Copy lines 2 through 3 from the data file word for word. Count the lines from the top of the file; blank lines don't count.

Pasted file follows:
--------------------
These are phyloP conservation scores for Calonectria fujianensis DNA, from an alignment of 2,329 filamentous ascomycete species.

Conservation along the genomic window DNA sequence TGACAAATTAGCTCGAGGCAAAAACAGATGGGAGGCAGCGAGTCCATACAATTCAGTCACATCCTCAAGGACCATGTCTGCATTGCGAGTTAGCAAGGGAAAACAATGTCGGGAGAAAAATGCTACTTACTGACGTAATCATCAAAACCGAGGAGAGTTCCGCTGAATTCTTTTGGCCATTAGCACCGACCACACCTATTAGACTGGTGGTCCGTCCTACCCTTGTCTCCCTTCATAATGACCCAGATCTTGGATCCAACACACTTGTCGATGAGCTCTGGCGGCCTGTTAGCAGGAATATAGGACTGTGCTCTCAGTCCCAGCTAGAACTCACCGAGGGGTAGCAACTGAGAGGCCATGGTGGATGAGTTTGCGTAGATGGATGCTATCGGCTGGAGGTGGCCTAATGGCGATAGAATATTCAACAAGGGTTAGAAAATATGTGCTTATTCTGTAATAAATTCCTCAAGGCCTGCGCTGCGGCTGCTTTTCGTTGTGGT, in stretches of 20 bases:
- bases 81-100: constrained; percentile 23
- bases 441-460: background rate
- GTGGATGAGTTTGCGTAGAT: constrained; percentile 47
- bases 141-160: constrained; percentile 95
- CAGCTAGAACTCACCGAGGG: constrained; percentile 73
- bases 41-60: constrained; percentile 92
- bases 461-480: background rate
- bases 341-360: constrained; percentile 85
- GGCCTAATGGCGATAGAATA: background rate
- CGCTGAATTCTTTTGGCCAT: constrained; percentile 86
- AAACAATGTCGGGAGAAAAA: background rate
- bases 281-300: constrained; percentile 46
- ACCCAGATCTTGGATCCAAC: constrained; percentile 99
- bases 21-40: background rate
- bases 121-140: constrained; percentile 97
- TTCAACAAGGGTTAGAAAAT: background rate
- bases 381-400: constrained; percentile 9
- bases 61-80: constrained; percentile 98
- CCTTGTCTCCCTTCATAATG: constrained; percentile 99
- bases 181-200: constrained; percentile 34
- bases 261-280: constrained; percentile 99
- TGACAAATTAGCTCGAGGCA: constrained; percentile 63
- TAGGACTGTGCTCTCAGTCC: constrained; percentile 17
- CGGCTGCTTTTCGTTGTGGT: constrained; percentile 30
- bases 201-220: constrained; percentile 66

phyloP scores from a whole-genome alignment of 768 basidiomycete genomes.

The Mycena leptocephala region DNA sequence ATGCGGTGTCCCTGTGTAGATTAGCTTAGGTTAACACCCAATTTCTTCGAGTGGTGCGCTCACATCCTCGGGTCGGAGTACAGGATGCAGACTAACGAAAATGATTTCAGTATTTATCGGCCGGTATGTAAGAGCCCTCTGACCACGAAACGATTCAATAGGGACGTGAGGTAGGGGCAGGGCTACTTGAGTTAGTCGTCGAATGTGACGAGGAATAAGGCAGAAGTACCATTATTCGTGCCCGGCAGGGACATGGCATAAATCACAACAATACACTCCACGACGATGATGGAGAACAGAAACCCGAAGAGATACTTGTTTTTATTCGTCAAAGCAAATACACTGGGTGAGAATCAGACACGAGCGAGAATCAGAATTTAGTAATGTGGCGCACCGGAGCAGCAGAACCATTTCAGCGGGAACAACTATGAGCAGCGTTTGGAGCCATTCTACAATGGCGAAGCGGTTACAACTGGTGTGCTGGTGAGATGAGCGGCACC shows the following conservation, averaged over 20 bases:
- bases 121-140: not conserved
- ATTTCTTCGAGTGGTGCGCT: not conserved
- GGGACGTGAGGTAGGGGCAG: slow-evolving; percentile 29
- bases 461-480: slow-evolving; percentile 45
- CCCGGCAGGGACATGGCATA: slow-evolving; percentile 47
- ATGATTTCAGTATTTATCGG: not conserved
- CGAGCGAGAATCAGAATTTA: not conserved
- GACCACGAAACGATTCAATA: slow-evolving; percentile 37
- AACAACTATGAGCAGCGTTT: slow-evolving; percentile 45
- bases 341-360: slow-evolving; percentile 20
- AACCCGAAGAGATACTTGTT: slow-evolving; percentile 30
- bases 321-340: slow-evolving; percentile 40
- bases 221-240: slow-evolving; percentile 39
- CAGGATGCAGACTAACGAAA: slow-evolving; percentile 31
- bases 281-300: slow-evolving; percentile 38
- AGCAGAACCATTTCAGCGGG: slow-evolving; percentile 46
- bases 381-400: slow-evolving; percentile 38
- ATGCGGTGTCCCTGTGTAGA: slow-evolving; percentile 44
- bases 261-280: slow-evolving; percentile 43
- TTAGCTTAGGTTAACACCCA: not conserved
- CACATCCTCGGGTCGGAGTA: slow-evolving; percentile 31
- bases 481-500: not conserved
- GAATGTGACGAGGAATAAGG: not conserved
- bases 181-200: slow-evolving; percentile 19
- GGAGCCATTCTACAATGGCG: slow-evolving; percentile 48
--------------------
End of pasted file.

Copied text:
Conservation along the genomic window DNA sequence TGACAAATTAGCTCGAGGCAAAAACAGATGGGAGGCAGCGAGTCCATACAATTCAGTCACATCCTCAAGGACCATGTCTGCATTGCGAGTTAGCAAGGGAAAACAATGTCGGGAGAAAAATGCTACTTACTGACGTAATCATCAAAACCGAGGAGAGTTCCGCTGAATTCTTTTGGCCATTAGCACCGACCACACCTATTAGACTGGTGGTCCGTCCTACCCTTGTCTCCCTTCATAATGACCCAGATCTTGGATCCAACACACTTGTCGATGAGCTCTGGCGGCCTGTTAGCAGGAATATAGGACTGTGCTCTCAGTCCCAGCTAGAACTCACCGAGGGGTAGCAACTGAGAGGCCATGGTGGATGAGTTTGCGTAGATGGATGCTATCGGCTGGAGGTGGCCTAATGGCGATAGAATATTCAACAAGGGTTAGAAAATATGTGCTTATTCTGTAATAAATTCCTCAAGGCCTGCGCTGCGGCTGCTTTTCGTTGTGGT, in stretches of 20 bases:
- bases 81-100: constrained; percentile 23